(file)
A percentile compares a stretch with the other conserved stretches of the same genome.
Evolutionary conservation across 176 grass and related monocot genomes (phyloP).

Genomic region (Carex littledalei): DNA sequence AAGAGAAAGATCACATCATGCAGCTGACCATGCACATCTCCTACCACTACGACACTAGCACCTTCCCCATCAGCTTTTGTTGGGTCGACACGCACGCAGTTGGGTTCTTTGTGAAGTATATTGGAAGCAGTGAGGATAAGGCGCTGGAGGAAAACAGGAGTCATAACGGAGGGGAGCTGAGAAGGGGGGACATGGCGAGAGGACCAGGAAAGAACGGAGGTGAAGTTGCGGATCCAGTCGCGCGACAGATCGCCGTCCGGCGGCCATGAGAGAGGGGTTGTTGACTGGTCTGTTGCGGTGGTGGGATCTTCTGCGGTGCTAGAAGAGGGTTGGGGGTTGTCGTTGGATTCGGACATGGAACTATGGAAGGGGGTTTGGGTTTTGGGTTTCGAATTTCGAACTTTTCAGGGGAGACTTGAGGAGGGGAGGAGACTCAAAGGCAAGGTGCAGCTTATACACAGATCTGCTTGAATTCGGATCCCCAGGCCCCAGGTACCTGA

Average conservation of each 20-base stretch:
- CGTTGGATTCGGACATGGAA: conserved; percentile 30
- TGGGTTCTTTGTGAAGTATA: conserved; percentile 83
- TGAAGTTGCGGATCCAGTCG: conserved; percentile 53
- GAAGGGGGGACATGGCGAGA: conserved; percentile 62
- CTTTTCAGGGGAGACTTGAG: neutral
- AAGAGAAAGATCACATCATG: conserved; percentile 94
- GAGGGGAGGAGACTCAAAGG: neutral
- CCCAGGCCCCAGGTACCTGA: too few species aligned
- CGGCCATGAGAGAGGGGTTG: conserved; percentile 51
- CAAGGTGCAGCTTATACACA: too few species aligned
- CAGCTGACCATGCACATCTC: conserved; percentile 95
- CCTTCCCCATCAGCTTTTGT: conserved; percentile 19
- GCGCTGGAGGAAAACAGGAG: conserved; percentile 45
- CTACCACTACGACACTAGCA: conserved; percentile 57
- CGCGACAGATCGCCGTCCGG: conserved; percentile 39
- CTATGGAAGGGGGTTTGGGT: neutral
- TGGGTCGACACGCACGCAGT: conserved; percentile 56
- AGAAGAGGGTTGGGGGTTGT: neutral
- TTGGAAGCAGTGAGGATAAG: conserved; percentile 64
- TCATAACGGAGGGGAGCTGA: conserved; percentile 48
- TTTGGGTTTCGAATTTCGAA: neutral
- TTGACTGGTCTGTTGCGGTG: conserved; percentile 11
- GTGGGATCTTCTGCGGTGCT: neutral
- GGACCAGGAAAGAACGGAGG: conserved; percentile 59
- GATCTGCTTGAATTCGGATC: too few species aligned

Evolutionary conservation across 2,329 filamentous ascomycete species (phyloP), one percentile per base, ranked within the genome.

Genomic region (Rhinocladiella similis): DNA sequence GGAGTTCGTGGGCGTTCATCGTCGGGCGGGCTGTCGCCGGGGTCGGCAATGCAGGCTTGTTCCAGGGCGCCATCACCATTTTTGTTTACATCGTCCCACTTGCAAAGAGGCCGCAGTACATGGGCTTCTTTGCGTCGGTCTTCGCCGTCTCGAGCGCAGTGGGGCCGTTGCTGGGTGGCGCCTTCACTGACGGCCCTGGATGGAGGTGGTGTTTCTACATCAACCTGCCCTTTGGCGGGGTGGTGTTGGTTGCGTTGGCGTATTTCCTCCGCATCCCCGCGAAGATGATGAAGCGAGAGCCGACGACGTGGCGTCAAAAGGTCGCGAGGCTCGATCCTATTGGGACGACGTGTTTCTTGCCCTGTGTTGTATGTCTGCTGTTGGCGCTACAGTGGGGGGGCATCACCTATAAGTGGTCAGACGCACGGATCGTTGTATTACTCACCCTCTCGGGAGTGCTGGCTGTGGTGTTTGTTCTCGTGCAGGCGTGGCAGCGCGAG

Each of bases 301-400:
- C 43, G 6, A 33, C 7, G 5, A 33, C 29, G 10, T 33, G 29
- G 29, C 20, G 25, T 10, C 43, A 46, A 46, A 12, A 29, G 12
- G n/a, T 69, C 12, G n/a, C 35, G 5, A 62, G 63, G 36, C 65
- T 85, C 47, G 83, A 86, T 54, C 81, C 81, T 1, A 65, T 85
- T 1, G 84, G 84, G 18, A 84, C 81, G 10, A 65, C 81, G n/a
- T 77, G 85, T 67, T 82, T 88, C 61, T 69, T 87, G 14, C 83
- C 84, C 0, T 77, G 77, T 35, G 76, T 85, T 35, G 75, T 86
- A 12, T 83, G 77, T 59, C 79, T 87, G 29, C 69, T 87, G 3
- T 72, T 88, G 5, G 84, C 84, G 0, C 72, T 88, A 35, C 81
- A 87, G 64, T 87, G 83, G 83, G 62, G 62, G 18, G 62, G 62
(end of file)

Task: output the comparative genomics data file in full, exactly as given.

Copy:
A percentile compares a stretch with the other conserved stretches of the same genome.
Evolutionary conservation across 176 grass and related monocot genomes (phyloP).

Genomic region (Carex littledalei): DNA sequence AAGAGAAAGATCACATCATGCAGCTGACCATGCACATCTCCTACCACTACGACACTAGCACCTTCCCCATCAGCTTTTGTTGGGTCGACACGCACGCAGTTGGGTTCTTTGTGAAGTATATTGGAAGCAGTGAGGATAAGGCGCTGGAGGAAAACAGGAGTCATAACGGAGGGGAGCTGAGAAGGGGGGACATGGCGAGAGGACCAGGAAAGAACGGAGGTGAAGTTGCGGATCCAGTCGCGCGACAGATCGCCGTCCGGCGGCCATGAGAGAGGGGTTGTTGACTGGTCTGTTGCGGTGGTGGGATCTTCTGCGGTGCTAGAAGAGGGTTGGGGGTTGTCGTTGGATTCGGACATGGAACTATGGAAGGGGGTTTGGGTTTTGGGTTTCGAATTTCGAACTTTTCAGGGGAGACTTGAGGAGGGGAGGAGACTCAAAGGCAAGGTGCAGCTTATACACAGATCTGCTTGAATTCGGATCCCCAGGCCCCAGGTACCTGA

Average conservation of each 20-base stretch:
- CGTTGGATTCGGACATGGAA: conserved; percentile 30
- TGGGTTCTTTGTGAAGTATA: conserved; percentile 83
- TGAAGTTGCGGATCCAGTCG: conserved; percentile 53
- GAAGGGGGGACATGGCGAGA: conserved; percentile 62
- CTTTTCAGGGGAGACTTGAG: neutral
- AAGAGAAAGATCACATCATG: conserved; percentile 94
- GAGGGGAGGAGACTCAAAGG: neutral
- CCCAGGCCCCAGGTACCTGA: too few species aligned
- CGGCCATGAGAGAGGGGTTG: conserved; percentile 51
- CAAGGTGCAGCTTATACACA: too few species aligned
- CAGCTGACCATGCACATCTC: conserved; percentile 95
- CCTTCCCCATCAGCTTTTGT: conserved; percentile 19
- GCGCTGGAGGAAAACAGGAG: conserved; percentile 45
- CTACCACTACGACACTAGCA: conserved; percentile 57
- CGCGACAGATCGCCGTCCGG: conserved; percentile 39
- CTATGGAAGGGGGTTTGGGT: neutral
- TGGGTCGACACGCACGCAGT: conserved; percentile 56
- AGAAGAGGGTTGGGGGTTGT: neutral
- TTGGAAGCAGTGAGGATAAG: conserved; percentile 64
- TCATAACGGAGGGGAGCTGA: conserved; percentile 48
- TTTGGGTTTCGAATTTCGAA: neutral
- TTGACTGGTCTGTTGCGGTG: conserved; percentile 11
- GTGGGATCTTCTGCGGTGCT: neutral
- GGACCAGGAAAGAACGGAGG: conserved; percentile 59
- GATCTGCTTGAATTCGGATC: too few species aligned

Evolutionary conservation across 2,329 filamentous ascomycete species (phyloP), one percentile per base, ranked within the genome.

Genomic region (Rhinocladiella similis): DNA sequence GGAGTTCGTGGGCGTTCATCGTCGGGCGGGCTGTCGCCGGGGTCGGCAATGCAGGCTTGTTCCAGGGCGCCATCACCATTTTTGTTTACATCGTCCCACTTGCAAAGAGGCCGCAGTACATGGGCTTCTTTGCGTCGGTCTTCGCCGTCTCGAGCGCAGTGGGGCCGTTGCTGGGTGGCGCCTTCACTGACGGCCCTGGATGGAGGTGGTGTTTCTACATCAACCTGCCCTTTGGCGGGGTGGTGTTGGTTGCGTTGGCGTATTTCCTCCGCATCCCCGCGAAGATGATGAAGCGAGAGCCGACGACGTGGCGTCAAAAGGTCGCGAGGCTCGATCCTATTGGGACGACGTGTTTCTTGCCCTGTGTTGTATGTCTGCTGTTGGCGCTACAGTGGGGGGGCATCACCTATAAGTGGTCAGACGCACGGATCGTTGTATTACTCACCCTCTCGGGAGTGCTGGCTGTGGTGTTTGTTCTCGTGCAGGCGTGGCAGCGCGAG

Each of bases 301-400:
- C 43, G 6, A 33, C 7, G 5, A 33, C 29, G 10, T 33, G 29
- G 29, C 20, G 25, T 10, C 43, A 46, A 46, A 12, A 29, G 12
- G n/a, T 69, C 12, G n/a, C 35, G 5, A 62, G 63, G 36, C 65
- T 85, C 47, G 83, A 86, T 54, C 81, C 81, T 1, A 65, T 85
- T 1, G 84, G 84, G 18, A 84, C 81, G 10, A 65, C 81, G n/a
- T 77, G 85, T 67, T 82, T 88, C 61, T 69, T 87, G 14, C 83
- C 84, C 0, T 77, G 77, T 35, G 76, T 85, T 35, G 75, T 86
- A 12, T 83, G 77, T 59, C 79, T 87, G 29, C 69, T 87, G 3
- T 72, T 88, G 5, G 84, C 84, G 0, C 72, T 88, A 35, C 81
- A 87, G 64, T 87, G 83, G 83, G 62, G 62, G 18, G 62, G 62